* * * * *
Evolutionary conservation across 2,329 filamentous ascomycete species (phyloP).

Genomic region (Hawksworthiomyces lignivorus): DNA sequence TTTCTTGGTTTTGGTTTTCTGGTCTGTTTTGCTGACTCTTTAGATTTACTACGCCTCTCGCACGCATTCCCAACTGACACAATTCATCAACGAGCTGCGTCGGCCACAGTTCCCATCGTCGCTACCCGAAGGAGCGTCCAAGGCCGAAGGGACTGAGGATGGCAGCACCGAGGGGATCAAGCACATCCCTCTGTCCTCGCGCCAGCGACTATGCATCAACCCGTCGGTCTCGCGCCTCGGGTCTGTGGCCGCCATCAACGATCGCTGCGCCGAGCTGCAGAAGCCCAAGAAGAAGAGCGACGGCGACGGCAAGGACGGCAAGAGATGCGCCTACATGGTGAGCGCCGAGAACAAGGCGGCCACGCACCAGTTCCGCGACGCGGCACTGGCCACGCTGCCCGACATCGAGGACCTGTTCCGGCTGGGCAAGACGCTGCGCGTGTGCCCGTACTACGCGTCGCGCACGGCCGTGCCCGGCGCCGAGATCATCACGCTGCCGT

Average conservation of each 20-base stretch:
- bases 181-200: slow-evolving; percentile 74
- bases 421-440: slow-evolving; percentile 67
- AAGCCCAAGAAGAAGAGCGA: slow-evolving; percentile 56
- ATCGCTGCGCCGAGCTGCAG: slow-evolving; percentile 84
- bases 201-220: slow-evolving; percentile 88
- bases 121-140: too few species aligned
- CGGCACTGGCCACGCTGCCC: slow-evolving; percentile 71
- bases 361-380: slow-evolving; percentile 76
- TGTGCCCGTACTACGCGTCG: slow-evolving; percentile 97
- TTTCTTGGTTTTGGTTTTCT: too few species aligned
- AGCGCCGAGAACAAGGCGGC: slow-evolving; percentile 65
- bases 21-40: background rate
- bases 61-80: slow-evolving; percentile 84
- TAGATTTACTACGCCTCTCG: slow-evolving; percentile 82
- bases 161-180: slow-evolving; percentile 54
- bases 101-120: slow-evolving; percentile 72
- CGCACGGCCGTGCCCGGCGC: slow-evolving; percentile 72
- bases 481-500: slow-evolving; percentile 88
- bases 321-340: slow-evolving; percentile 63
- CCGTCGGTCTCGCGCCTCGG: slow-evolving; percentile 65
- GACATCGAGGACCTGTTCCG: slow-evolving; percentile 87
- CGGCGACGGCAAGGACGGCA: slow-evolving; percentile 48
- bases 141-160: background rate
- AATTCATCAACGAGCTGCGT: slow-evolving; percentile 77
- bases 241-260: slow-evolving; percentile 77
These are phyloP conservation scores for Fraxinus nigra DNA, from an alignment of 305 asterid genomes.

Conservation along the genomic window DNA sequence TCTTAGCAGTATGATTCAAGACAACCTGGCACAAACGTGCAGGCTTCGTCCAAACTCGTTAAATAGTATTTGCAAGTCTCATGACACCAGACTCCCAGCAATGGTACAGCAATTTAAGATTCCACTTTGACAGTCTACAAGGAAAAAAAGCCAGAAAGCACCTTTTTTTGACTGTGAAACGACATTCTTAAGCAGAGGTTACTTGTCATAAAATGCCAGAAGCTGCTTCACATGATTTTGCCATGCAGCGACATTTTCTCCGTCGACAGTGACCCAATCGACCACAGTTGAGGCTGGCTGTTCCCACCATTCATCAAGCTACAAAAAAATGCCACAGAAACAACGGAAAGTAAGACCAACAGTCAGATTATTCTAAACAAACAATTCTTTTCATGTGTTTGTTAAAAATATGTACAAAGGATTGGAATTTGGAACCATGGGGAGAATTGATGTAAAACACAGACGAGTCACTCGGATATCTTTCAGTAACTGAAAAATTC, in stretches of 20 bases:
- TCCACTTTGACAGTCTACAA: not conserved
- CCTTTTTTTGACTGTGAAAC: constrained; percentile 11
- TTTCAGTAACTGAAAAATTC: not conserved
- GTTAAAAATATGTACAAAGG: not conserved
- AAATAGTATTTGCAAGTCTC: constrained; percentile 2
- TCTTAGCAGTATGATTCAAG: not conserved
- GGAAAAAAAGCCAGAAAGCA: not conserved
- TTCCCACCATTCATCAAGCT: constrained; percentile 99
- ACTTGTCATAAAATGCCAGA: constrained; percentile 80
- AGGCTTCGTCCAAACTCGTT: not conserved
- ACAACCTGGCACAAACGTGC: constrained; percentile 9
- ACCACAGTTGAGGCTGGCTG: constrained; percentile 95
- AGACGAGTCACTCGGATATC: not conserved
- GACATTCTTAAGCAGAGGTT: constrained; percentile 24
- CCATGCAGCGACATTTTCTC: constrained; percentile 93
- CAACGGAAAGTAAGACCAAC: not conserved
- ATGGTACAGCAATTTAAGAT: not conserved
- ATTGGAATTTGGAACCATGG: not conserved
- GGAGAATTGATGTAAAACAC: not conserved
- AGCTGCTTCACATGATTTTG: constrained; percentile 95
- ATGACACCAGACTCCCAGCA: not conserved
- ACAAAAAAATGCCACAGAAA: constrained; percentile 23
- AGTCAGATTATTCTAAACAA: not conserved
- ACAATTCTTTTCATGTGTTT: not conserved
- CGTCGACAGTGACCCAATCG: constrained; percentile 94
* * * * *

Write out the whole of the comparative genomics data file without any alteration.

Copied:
Evolutionary conservation across 2,329 filamentous ascomycete species (phyloP).

Genomic region (Hawksworthiomyces lignivorus): DNA sequence TTTCTTGGTTTTGGTTTTCTGGTCTGTTTTGCTGACTCTTTAGATTTACTACGCCTCTCGCACGCATTCCCAACTGACACAATTCATCAACGAGCTGCGTCGGCCACAGTTCCCATCGTCGCTACCCGAAGGAGCGTCCAAGGCCGAAGGGACTGAGGATGGCAGCACCGAGGGGATCAAGCACATCCCTCTGTCCTCGCGCCAGCGACTATGCATCAACCCGTCGGTCTCGCGCCTCGGGTCTGTGGCCGCCATCAACGATCGCTGCGCCGAGCTGCAGAAGCCCAAGAAGAAGAGCGACGGCGACGGCAAGGACGGCAAGAGATGCGCCTACATGGTGAGCGCCGAGAACAAGGCGGCCACGCACCAGTTCCGCGACGCGGCACTGGCCACGCTGCCCGACATCGAGGACCTGTTCCGGCTGGGCAAGACGCTGCGCGTGTGCCCGTACTACGCGTCGCGCACGGCCGTGCCCGGCGCCGAGATCATCACGCTGCCGT

Average conservation of each 20-base stretch:
- bases 181-200: slow-evolving; percentile 74
- bases 421-440: slow-evolving; percentile 67
- AAGCCCAAGAAGAAGAGCGA: slow-evolving; percentile 56
- ATCGCTGCGCCGAGCTGCAG: slow-evolving; percentile 84
- bases 201-220: slow-evolving; percentile 88
- bases 121-140: too few species aligned
- CGGCACTGGCCACGCTGCCC: slow-evolving; percentile 71
- bases 361-380: slow-evolving; percentile 76
- TGTGCCCGTACTACGCGTCG: slow-evolving; percentile 97
- TTTCTTGGTTTTGGTTTTCT: too few species aligned
- AGCGCCGAGAACAAGGCGGC: slow-evolving; percentile 65
- bases 21-40: background rate
- bases 61-80: slow-evolving; percentile 84
- TAGATTTACTACGCCTCTCG: slow-evolving; percentile 82
- bases 161-180: slow-evolving; percentile 54
- bases 101-120: slow-evolving; percentile 72
- CGCACGGCCGTGCCCGGCGC: slow-evolving; percentile 72
- bases 481-500: slow-evolving; percentile 88
- bases 321-340: slow-evolving; percentile 63
- CCGTCGGTCTCGCGCCTCGG: slow-evolving; percentile 65
- GACATCGAGGACCTGTTCCG: slow-evolving; percentile 87
- CGGCGACGGCAAGGACGGCA: slow-evolving; percentile 48
- bases 141-160: background rate
- AATTCATCAACGAGCTGCGT: slow-evolving; percentile 77
- bases 241-260: slow-evolving; percentile 77
These are phyloP conservation scores for Fraxinus nigra DNA, from an alignment of 305 asterid genomes.

Conservation along the genomic window DNA sequence TCTTAGCAGTATGATTCAAGACAACCTGGCACAAACGTGCAGGCTTCGTCCAAACTCGTTAAATAGTATTTGCAAGTCTCATGACACCAGACTCCCAGCAATGGTACAGCAATTTAAGATTCCACTTTGACAGTCTACAAGGAAAAAAAGCCAGAAAGCACCTTTTTTTGACTGTGAAACGACATTCTTAAGCAGAGGTTACTTGTCATAAAATGCCAGAAGCTGCTTCACATGATTTTGCCATGCAGCGACATTTTCTCCGTCGACAGTGACCCAATCGACCACAGTTGAGGCTGGCTGTTCCCACCATTCATCAAGCTACAAAAAAATGCCACAGAAACAACGGAAAGTAAGACCAACAGTCAGATTATTCTAAACAAACAATTCTTTTCATGTGTTTGTTAAAAATATGTACAAAGGATTGGAATTTGGAACCATGGGGAGAATTGATGTAAAACACAGACGAGTCACTCGGATATCTTTCAGTAACTGAAAAATTC, in stretches of 20 bases:
- TCCACTTTGACAGTCTACAA: not conserved
- CCTTTTTTTGACTGTGAAAC: constrained; percentile 11
- TTTCAGTAACTGAAAAATTC: not conserved
- GTTAAAAATATGTACAAAGG: not conserved
- AAATAGTATTTGCAAGTCTC: constrained; percentile 2
- TCTTAGCAGTATGATTCAAG: not conserved
- GGAAAAAAAGCCAGAAAGCA: not conserved
- TTCCCACCATTCATCAAGCT: constrained; percentile 99
- ACTTGTCATAAAATGCCAGA: constrained; percentile 80
- AGGCTTCGTCCAAACTCGTT: not conserved
- ACAACCTGGCACAAACGTGC: constrained; percentile 9
- ACCACAGTTGAGGCTGGCTG: constrained; percentile 95
- AGACGAGTCACTCGGATATC: not conserved
- GACATTCTTAAGCAGAGGTT: constrained; percentile 24
- CCATGCAGCGACATTTTCTC: constrained; percentile 93
- CAACGGAAAGTAAGACCAAC: not conserved
- ATGGTACAGCAATTTAAGAT: not conserved
- ATTGGAATTTGGAACCATGG: not conserved
- GGAGAATTGATGTAAAACAC: not conserved
- AGCTGCTTCACATGATTTTG: constrained; percentile 95
- ATGACACCAGACTCCCAGCA: not conserved
- ACAAAAAAATGCCACAGAAA: constrained; percentile 23
- AGTCAGATTATTCTAAACAA: not conserved
- ACAATTCTTTTCATGTGTTT: not conserved
- CGTCGACAGTGACCCAATCG: constrained; percentile 94